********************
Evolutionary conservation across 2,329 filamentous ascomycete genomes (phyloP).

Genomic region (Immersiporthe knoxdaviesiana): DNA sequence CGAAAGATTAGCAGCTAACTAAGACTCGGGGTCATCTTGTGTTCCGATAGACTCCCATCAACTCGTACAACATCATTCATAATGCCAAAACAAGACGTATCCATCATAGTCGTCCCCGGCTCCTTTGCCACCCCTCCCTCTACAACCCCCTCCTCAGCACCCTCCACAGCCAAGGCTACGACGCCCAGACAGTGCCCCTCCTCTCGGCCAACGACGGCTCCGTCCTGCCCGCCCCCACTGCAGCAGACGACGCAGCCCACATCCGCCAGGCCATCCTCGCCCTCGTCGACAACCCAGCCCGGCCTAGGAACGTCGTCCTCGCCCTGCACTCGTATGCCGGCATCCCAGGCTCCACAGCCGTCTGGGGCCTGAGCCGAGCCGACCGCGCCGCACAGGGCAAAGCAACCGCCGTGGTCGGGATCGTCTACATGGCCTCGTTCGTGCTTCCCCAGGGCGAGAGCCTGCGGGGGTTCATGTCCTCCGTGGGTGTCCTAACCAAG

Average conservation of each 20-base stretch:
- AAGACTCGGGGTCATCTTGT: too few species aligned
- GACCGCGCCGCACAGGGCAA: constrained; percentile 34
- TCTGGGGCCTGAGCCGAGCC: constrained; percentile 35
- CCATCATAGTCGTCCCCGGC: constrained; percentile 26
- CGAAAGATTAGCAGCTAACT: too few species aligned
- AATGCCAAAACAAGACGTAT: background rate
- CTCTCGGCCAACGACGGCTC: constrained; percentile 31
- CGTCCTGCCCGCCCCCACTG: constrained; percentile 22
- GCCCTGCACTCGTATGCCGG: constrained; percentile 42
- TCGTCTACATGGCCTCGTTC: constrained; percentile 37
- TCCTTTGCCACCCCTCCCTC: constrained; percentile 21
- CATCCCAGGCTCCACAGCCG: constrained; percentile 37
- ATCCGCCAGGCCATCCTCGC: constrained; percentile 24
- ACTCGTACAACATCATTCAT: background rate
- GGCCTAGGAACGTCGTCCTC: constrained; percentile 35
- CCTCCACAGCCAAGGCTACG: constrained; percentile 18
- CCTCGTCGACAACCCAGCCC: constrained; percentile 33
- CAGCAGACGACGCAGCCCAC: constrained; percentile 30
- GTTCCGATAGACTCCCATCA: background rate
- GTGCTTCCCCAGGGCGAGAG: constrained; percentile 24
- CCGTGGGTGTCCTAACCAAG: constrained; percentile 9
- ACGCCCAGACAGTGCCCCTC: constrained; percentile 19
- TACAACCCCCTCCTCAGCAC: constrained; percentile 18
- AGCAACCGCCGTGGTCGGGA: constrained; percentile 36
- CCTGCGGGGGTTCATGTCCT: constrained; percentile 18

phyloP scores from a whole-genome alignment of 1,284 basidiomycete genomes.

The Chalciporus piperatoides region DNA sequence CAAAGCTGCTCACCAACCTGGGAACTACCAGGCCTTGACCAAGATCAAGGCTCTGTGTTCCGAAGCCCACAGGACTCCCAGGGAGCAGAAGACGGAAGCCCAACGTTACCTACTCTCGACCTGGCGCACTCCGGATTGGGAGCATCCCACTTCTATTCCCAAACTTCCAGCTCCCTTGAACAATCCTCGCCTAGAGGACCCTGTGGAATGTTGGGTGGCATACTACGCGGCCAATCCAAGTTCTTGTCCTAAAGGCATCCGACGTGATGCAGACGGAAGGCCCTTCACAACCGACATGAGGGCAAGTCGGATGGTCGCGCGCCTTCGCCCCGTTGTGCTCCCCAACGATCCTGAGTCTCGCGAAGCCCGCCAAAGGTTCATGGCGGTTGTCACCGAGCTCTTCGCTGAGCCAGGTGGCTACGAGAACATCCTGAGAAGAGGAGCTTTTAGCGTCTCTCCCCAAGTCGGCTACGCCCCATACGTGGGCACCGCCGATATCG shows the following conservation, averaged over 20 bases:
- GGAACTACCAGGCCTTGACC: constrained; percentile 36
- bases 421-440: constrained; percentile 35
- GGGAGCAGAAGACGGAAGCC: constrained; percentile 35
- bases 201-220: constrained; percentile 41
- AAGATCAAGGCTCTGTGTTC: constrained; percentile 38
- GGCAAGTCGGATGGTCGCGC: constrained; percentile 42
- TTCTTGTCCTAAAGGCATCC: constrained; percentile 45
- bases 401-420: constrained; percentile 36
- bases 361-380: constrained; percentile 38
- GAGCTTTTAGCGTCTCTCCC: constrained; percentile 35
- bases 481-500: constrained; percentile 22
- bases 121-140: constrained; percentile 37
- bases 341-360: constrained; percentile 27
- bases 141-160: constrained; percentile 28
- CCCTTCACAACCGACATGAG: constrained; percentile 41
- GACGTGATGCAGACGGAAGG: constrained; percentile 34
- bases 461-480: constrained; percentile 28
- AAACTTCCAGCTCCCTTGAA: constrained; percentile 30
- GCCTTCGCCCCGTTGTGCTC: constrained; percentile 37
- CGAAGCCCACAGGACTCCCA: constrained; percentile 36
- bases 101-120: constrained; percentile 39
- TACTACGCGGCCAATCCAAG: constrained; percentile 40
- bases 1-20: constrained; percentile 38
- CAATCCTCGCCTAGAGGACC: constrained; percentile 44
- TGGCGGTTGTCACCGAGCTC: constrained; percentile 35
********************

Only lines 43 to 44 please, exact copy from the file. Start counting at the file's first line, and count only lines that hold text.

- bases 341-360: constrained; percentile 27
- bases 141-160: constrained; percentile 28